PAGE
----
WHAT IS INTERMITTENT FASTING?
Intermittent Fasting (IF) is a particular style of fasting which is suitable for active lifestyles. As the name suggests, IF uses an intermittent approach to windows of eating, with periods of fasting.
WHY, WHEN, AND HOW COULD YOU USE IF?
You may have heard of the Warrior Diet, Lean Gains, or Eat Stop Eat. These are all popularised versions of intermittent fasting. The Warrior Diet suggests 20 hours of underfeeding, followed by 4 hours of overfeeding. Lean Gains is a 14-16 hour fast and a 8-10 hour feeding window. Eat Stop Eat has you fasting for a full 24 hours 1-2 times per week.
For athletic people we like the 16/8 approach. Here’s how the most common approach to IF is set up:
16 hours of fasting (to include time asleep)
8 hours of eating
That might look like this:
- Final meal at 9pm
- Wake up, get on with your day (water and black coffee are fine)
- First meal at 1pm
- Eat your normal caloric allowance between 1-9pm
This cycle can be repeated every day, but most people do it 1-3 times per week (often to coincide with rest days from training).
WHY IS IF POPULAR IN FITNESS CIRCLES?
This style of fasting is not extreme. It’s actually pretty appealing, especially if you have a busy schedule and don’t feel hungry in the morning. We naturally fast overnight – often for around 12 hours anyway. IF delays breakfast a little, and extends the natural fasting window by four hours. Some people find the idea appealing.
Some Intermittent fasting benefits
- Meet your macros: a small eating window means fewer meals, which could help you hit your caloric goals
- Larger meals: eating all your food in 8 hours means bigger portions (no more mini-meals)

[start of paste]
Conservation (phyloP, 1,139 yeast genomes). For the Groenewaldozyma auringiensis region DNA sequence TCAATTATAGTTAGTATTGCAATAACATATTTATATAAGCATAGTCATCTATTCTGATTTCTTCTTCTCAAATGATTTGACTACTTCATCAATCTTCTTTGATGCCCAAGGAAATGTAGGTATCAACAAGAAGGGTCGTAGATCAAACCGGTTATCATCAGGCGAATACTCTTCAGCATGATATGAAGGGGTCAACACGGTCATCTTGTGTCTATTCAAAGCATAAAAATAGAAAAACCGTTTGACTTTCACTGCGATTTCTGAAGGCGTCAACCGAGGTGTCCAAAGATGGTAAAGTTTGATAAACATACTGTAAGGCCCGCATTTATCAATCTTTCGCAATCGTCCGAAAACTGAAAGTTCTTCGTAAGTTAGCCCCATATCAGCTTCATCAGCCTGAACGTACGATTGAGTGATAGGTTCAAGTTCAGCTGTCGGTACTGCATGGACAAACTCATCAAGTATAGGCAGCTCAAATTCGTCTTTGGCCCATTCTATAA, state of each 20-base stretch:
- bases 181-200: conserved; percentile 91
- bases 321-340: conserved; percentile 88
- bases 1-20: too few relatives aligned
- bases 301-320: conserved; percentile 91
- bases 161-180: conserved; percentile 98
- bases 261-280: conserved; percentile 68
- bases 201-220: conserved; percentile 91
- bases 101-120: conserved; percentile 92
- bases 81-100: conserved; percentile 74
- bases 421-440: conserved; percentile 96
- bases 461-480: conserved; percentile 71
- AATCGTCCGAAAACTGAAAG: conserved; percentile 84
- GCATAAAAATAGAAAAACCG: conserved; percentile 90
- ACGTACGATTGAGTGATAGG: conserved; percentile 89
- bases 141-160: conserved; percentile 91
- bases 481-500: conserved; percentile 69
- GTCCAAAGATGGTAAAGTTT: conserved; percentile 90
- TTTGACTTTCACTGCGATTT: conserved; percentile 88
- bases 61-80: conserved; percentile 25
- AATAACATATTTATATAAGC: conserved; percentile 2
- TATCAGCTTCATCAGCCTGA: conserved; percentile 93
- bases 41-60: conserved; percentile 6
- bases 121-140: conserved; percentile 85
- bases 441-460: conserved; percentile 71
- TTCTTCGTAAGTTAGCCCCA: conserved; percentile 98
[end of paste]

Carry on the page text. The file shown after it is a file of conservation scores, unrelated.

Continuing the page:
- Stop thinking about food: more focus, more productivity, and less distraction
- Understand true hunger: fasting could get you back in tune with your body
- Lifestyle benefits: less food prep, washing up, and carrying food with you
- Ignore the distractions: stop being tempted by the overwhelming availability of convenience food
WHAT ABOUT TRAINING AND FASTING?
If you usually train fasted, then training on IF is no problem at all. Just make sure your post-workout meal comes 16 hours after your final meal the night before. Prioritise meal quality and macronutrients as normal, with carbs and protein for your post-workout meal. A slow-release protein powder like Micellar Casein would be a great choice for fasting days.
The benefit of training on an IF day is that you can actually eat more food after training, because you’ll have more of your daily macros to use up. You might feel hungry on some fasting days. Stock up on Chia Seeds and Psyllium Husks, which are high in fibre and add bulk to meals.
FASTING AS A LIFESTYLE. NOT A CRASH DIET.
The important thing to remember about intermittent fasting is that it’s not a fad diet, or a shortcut to fat loss. It should be a plan of eating that happens to suit your lifestyle and routine. If you wake up hungry, or like to snack, then it probably isn’t for you. But if you don’t have a huge appetite, or find breakfast a chore, then it might suit. Don’t get tied to the idea of fasting as a magic bullet. It’s just another dietary tool to consider.
SOME PEOPLE SHOULDN’T USE FASTING.
IF isn’t for everyone. If you have a history of disordered eating, it might not be a good idea. If you are under a lot of stress, fasting isn’t the best approach for you right now. It will add more pressure and could leave you feeling tired. If you are pregnant or breastfeeding, you shouldn’t consider fasting either – for the time being at least.
Looking to learn more? We believe that every person, with support, has the right to transform their lives through fitness. That’s why we’ve put together of articles with expert advice, all to help you on your fitness journey. From intermittent fasting, leaning bulking and how macro splits, check out relevant articles below:
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